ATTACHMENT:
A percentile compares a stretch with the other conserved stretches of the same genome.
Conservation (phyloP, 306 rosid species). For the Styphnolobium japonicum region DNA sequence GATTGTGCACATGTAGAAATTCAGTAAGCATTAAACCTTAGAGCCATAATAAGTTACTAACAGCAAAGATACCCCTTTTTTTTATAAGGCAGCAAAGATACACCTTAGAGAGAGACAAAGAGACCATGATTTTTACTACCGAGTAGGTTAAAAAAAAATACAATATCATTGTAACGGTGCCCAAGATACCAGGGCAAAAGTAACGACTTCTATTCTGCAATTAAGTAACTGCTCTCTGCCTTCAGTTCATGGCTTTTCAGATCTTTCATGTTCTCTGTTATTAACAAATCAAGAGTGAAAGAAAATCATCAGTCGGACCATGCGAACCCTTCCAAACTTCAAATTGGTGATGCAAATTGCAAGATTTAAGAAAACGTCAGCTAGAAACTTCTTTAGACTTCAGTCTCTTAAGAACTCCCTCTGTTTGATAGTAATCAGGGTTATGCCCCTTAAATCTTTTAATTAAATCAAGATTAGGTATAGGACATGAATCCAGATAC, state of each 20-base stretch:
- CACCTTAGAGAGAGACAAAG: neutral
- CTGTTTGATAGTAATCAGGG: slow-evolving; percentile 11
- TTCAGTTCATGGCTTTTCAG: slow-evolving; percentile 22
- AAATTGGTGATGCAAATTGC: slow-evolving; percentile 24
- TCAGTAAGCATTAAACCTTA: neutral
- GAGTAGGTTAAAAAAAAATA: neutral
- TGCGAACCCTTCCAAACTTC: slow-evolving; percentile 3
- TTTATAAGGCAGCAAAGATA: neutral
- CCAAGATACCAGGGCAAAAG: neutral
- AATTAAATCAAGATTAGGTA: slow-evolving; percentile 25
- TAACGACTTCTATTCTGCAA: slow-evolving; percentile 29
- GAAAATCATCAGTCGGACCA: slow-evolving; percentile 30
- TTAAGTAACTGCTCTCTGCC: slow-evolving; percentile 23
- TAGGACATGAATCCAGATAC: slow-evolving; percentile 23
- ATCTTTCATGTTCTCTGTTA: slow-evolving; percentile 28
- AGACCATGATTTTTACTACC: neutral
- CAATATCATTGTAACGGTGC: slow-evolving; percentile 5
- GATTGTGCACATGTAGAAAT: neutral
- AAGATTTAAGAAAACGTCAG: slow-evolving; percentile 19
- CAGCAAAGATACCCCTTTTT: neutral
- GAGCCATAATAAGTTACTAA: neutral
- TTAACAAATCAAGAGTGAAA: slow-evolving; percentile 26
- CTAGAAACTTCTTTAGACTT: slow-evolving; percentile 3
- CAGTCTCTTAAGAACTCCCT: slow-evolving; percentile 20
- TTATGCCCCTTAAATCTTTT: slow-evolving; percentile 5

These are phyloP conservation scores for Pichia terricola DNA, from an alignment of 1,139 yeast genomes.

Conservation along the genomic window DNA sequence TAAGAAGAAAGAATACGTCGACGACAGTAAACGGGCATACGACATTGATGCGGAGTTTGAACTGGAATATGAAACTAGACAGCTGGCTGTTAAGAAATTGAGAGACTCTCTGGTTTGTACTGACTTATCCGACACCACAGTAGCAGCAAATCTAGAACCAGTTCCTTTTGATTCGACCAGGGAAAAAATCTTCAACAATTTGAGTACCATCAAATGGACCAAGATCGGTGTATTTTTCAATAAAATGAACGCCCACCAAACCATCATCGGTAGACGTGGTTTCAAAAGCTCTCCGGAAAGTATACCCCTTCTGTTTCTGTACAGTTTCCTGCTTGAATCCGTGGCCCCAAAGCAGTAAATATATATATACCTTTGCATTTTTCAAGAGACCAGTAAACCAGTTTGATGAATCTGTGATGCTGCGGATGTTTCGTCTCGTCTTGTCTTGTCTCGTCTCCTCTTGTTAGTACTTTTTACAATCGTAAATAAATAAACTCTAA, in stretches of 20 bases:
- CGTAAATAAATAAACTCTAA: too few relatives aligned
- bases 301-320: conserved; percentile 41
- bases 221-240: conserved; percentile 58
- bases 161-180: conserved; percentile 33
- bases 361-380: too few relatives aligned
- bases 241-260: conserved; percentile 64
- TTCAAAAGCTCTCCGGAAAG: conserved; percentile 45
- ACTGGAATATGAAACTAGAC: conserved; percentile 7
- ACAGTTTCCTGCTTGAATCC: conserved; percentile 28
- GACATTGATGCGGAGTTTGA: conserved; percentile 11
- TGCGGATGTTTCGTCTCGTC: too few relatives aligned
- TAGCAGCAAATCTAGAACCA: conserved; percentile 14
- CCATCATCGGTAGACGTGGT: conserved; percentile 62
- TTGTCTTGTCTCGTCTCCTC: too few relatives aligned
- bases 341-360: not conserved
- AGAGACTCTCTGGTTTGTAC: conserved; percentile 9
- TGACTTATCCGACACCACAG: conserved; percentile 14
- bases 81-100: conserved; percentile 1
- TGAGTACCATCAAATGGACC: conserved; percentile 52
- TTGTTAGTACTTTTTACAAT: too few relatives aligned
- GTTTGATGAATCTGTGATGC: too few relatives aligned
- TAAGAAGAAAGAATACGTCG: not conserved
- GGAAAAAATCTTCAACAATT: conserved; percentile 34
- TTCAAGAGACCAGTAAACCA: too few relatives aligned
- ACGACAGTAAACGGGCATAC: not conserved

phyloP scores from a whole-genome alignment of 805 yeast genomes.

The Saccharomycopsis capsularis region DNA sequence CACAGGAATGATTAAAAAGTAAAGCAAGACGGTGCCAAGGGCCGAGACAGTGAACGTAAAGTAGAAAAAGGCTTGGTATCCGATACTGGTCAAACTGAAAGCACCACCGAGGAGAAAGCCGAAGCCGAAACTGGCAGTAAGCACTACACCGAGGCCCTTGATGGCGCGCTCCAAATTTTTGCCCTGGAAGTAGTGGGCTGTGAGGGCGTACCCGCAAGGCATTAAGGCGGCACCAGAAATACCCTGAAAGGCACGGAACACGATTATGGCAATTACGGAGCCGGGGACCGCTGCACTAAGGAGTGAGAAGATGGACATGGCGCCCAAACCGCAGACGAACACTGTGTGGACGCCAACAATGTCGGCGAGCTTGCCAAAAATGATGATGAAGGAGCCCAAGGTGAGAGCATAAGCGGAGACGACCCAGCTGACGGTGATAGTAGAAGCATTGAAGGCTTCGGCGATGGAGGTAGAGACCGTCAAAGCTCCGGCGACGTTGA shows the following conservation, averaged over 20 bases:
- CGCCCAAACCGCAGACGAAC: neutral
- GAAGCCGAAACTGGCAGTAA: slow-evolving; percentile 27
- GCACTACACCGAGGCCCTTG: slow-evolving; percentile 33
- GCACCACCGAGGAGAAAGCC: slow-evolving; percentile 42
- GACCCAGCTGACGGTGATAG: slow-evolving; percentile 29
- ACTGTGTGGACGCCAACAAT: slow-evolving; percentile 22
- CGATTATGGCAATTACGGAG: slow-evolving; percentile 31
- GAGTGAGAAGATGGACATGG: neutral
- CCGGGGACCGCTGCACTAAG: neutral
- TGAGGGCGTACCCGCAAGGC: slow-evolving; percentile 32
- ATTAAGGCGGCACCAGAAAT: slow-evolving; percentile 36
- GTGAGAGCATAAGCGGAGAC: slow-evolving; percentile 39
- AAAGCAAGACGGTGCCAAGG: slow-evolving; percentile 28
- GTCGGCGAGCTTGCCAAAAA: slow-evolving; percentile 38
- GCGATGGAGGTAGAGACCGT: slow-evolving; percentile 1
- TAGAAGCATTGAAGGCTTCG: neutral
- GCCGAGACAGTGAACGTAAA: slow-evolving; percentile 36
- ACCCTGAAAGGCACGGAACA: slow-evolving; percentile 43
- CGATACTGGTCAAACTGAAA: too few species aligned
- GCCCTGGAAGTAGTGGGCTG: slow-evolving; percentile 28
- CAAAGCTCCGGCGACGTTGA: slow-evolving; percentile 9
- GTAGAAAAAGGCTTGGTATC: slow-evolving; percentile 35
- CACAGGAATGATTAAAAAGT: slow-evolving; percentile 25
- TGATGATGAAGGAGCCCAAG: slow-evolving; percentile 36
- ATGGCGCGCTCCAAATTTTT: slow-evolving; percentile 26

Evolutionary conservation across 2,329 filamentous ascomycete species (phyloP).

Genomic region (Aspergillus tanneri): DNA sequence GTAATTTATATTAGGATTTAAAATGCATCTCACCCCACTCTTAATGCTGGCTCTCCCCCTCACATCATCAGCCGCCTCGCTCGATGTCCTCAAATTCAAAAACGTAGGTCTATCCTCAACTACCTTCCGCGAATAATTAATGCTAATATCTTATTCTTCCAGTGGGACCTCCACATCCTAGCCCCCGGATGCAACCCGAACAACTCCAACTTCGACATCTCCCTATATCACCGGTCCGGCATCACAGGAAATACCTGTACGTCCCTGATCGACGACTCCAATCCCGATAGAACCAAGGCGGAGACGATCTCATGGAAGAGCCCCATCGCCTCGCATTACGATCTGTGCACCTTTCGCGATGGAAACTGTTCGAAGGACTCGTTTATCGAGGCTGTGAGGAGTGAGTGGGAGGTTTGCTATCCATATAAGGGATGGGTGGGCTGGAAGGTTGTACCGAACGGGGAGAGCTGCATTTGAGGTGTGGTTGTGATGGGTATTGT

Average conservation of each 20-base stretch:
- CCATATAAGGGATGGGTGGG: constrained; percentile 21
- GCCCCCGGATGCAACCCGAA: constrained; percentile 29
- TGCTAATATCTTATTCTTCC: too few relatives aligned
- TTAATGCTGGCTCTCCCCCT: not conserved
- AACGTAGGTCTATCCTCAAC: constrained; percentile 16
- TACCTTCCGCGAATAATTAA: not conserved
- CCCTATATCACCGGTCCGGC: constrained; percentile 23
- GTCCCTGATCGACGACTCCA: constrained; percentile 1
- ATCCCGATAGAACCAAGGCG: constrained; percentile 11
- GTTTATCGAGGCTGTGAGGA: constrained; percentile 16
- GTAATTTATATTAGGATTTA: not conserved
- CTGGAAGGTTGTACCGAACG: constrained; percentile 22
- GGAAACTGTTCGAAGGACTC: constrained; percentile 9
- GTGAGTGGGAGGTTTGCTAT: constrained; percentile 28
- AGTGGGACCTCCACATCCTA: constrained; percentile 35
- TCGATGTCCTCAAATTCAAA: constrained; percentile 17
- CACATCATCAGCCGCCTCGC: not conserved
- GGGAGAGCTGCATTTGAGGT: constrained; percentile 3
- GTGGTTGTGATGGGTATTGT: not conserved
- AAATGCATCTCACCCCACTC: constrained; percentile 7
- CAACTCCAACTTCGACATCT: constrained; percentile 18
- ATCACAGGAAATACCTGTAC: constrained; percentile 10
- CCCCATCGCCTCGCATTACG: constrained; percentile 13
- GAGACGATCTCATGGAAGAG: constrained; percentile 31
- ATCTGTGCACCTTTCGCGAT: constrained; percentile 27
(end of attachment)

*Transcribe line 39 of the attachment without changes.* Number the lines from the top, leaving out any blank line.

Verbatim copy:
- GACATTGATGCGGAGTTTGA: conserved; percentile 11